Loves Music, Loves to Dance explores the dark side of media-mediated dating 1990s.
Two college friends work in New York. Erin Kelley is recognized as a rising star among jewelry designers. Darcy Scott is carving a niche for herself as decorator for the budget-conscious.
The two women are helping a third friend, a TV producer, with research for a documentary by placing and responding to personal column ads and keeping notes on the experiences.
One Tuesday evening after she was to meet a guy from an ad, Erin disappears. Later, her body is found on an abandoned pier. She’s wearing her own shoe on one foot, a high-heeled dance shoe on the other.
A cop tells Vince D’Ambrosio, FBI investigator specializing in serial killers, about Darcy’s unsuccessful attempt to file a missing person report on Erin.
Vince springs into action, investigating red herrings Mary Higgins Clark has sprinkled through the novel like ice melt in January, missing the clue that practically stands up and yells, “CLUE.”
At least Clark has the sense not to pair Darcy off with Vince.
With its big print and lavish use of white space, Loves Music, Loves to Dance will occupy readers for a couple hours before they toddle off to an early bedtime.
Barbara Taylor Bradford sets the opening of Remember in 1989 China where TV reporter Nicky Wells and photographer Cleeland Donovan cover the student protests.
Friends before Tiananmen Square, Nicky and Clee become sex partners afterward. Clee loves Nicky; she’s not sure she loves him.
Nicky has never recovered from losing Charles Devereaux, who is believed to have committed suicide—he left a note for his mother—but whose body has never been found.
One day, Nicky sees on a TV news broadcast from Rome, a man who she is sure is Charles.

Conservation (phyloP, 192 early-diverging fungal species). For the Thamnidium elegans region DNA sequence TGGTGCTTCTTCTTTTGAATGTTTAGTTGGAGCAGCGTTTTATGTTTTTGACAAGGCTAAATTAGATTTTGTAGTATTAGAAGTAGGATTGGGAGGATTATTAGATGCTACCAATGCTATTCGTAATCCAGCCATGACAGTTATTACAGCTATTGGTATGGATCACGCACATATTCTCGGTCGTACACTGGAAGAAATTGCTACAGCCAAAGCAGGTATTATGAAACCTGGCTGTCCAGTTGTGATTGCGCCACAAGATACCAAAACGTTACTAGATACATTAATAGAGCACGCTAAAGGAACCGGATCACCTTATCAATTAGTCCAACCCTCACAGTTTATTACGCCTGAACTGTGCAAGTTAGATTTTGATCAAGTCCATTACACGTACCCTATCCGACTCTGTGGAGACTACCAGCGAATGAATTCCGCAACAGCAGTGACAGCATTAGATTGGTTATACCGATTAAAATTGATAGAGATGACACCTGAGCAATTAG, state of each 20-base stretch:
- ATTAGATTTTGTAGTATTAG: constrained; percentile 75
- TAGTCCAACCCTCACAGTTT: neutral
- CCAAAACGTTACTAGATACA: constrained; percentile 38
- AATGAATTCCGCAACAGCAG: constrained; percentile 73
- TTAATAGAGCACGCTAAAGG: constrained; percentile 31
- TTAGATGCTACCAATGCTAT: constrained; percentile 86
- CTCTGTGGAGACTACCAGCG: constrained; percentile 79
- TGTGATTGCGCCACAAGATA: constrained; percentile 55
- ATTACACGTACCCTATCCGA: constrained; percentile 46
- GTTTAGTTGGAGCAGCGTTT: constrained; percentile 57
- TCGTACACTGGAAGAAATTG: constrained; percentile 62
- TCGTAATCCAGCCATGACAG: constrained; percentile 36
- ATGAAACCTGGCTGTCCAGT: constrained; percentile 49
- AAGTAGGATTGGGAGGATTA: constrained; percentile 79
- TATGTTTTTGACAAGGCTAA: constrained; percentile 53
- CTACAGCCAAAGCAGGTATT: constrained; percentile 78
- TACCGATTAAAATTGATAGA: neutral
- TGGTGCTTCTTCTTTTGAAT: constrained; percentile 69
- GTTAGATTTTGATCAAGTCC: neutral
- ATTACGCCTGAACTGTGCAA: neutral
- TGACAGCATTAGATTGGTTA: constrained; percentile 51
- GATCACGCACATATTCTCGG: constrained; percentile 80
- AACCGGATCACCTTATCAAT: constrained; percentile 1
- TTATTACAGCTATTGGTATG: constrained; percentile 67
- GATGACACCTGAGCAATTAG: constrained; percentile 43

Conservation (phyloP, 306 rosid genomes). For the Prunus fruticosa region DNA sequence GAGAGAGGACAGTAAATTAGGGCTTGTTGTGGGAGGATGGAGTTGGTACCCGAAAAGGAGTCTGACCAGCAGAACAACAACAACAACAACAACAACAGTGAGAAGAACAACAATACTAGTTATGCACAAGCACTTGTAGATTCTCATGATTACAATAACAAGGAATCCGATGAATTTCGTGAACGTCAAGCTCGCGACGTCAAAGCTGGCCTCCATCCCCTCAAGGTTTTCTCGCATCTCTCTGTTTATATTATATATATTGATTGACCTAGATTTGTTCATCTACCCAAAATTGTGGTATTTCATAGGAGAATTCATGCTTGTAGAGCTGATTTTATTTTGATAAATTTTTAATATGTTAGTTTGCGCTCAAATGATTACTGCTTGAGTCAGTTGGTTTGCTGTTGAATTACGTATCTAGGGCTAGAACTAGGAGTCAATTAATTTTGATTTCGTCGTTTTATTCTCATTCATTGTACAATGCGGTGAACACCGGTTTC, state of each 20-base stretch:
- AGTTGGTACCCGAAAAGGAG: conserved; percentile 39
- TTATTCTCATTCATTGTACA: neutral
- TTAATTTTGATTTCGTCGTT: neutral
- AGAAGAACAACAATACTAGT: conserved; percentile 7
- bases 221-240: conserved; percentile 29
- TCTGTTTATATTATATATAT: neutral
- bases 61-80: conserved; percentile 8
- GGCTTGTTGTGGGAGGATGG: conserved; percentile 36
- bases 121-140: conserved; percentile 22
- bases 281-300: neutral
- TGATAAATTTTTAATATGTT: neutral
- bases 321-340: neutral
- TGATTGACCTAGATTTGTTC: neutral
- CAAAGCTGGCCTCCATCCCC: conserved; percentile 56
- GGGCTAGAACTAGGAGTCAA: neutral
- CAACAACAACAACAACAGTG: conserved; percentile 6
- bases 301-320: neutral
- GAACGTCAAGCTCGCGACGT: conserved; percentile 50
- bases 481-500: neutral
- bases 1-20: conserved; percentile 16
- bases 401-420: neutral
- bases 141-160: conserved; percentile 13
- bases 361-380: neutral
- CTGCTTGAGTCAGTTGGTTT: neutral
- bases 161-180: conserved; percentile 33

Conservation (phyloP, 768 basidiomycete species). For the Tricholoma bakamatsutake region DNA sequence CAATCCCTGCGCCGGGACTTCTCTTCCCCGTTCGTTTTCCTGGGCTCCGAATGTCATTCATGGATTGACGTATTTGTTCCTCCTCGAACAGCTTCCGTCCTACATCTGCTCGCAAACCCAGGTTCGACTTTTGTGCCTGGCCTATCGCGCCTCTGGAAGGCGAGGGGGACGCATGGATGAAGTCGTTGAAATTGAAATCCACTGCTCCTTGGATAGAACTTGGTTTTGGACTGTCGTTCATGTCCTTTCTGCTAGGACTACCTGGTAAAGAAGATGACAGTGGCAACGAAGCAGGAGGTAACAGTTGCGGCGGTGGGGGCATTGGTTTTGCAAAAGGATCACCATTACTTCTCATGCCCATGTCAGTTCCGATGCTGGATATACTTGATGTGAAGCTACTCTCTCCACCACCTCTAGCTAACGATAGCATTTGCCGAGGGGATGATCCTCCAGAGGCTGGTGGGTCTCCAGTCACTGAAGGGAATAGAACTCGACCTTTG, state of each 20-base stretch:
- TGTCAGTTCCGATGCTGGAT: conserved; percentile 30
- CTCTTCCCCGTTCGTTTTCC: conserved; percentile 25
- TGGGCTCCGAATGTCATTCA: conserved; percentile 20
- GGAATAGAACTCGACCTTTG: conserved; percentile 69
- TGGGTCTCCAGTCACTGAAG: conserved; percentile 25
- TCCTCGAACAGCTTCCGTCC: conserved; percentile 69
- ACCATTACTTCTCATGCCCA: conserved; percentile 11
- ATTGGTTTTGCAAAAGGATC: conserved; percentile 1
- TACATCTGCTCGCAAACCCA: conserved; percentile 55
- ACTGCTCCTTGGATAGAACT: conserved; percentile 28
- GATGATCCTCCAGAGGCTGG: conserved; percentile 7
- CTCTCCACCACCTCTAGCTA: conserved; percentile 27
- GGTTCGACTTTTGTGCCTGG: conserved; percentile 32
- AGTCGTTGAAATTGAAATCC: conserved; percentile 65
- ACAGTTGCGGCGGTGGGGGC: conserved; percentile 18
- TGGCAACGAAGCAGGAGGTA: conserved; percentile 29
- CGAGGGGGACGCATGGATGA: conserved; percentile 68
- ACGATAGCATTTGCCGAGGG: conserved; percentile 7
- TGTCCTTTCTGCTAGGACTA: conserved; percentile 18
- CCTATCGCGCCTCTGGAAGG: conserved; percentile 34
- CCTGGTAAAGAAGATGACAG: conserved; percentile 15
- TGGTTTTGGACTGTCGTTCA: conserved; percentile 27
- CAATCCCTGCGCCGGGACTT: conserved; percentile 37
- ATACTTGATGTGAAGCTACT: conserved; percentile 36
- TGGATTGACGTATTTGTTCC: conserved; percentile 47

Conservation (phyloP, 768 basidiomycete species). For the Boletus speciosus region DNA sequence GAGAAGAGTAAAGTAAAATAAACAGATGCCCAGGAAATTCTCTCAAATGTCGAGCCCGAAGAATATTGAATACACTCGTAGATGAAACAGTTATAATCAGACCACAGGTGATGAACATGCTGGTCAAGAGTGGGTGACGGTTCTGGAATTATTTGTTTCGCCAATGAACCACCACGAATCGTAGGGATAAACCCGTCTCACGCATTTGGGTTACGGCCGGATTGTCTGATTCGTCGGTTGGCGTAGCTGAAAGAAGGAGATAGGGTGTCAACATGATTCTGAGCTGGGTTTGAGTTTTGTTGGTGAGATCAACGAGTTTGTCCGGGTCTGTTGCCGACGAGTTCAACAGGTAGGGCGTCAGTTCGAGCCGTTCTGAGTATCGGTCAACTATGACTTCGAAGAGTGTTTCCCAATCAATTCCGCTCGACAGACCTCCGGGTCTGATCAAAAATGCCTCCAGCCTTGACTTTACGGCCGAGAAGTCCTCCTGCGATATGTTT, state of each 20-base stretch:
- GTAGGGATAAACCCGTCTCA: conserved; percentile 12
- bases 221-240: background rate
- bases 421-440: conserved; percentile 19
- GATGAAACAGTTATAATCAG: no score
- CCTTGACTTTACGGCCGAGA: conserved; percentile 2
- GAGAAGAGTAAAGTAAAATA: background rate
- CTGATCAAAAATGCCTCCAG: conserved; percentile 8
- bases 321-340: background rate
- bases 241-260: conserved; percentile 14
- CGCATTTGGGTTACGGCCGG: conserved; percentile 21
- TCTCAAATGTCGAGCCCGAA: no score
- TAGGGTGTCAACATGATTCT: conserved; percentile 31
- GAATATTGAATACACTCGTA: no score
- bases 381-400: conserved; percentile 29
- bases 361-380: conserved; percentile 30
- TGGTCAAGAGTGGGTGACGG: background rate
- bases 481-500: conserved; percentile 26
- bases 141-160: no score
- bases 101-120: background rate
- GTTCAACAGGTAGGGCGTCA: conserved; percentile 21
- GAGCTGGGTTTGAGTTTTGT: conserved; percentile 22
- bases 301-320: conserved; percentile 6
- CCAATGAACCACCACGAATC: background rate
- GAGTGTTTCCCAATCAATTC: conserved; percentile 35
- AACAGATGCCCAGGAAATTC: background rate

Nicky goes into investigative reporter mode to find out why he faked suicide. She suspects he might have been involved in drug trafficking or illegal munitions sales: His international wine business plus his aristocratic connections would have provided ample cover for either.
Each of the trails Nicky follows ends in a dead end, until she learns details about his parents.
The Tiananmen Square details and the European travelogue is interesting, but Nicki’s pursuit of the truth about her ex-lover has all the drama of reporting on a zoning board application.
Although the dust jacket promises readers will never forget Remember, I had forgotten most of it the morning after I’d read it.
Night Over Water centers around a largely forgotten piece of 20th century aviation history: the luxury aircraft the Flying Clipper, which could land and take off from the ocean.
In Ken Follett’s novel, a few days after Britain declares war on German in 1939, the Clipper takes off on a 30-hour flight to New York. Some of the passengers are trying to avoid the war, others are trying to escape their pasts.
Weather conditions had to be just right for the Clipper. It couldn’t take off or land unless the waves were less than three feet high. Unless stars were visible, the aircraft had no way to navigate and could run out of fuel. Conserving fuel often meant going through storms rather than around them.
The spark for the drama is the presence on the plane of a mobster being returned to America for trial. His gang have kidnapped the pregnant wife of the Clipper’s engineer in order to force her husband to have the plane land in the ocean off Newfoundland where they can rescue him.
Follett’s characters are types familiar to novel readers. It’s the setting that produces the drama. Few writers can milk the drama from an historical setting to entertain and inform as Follett can.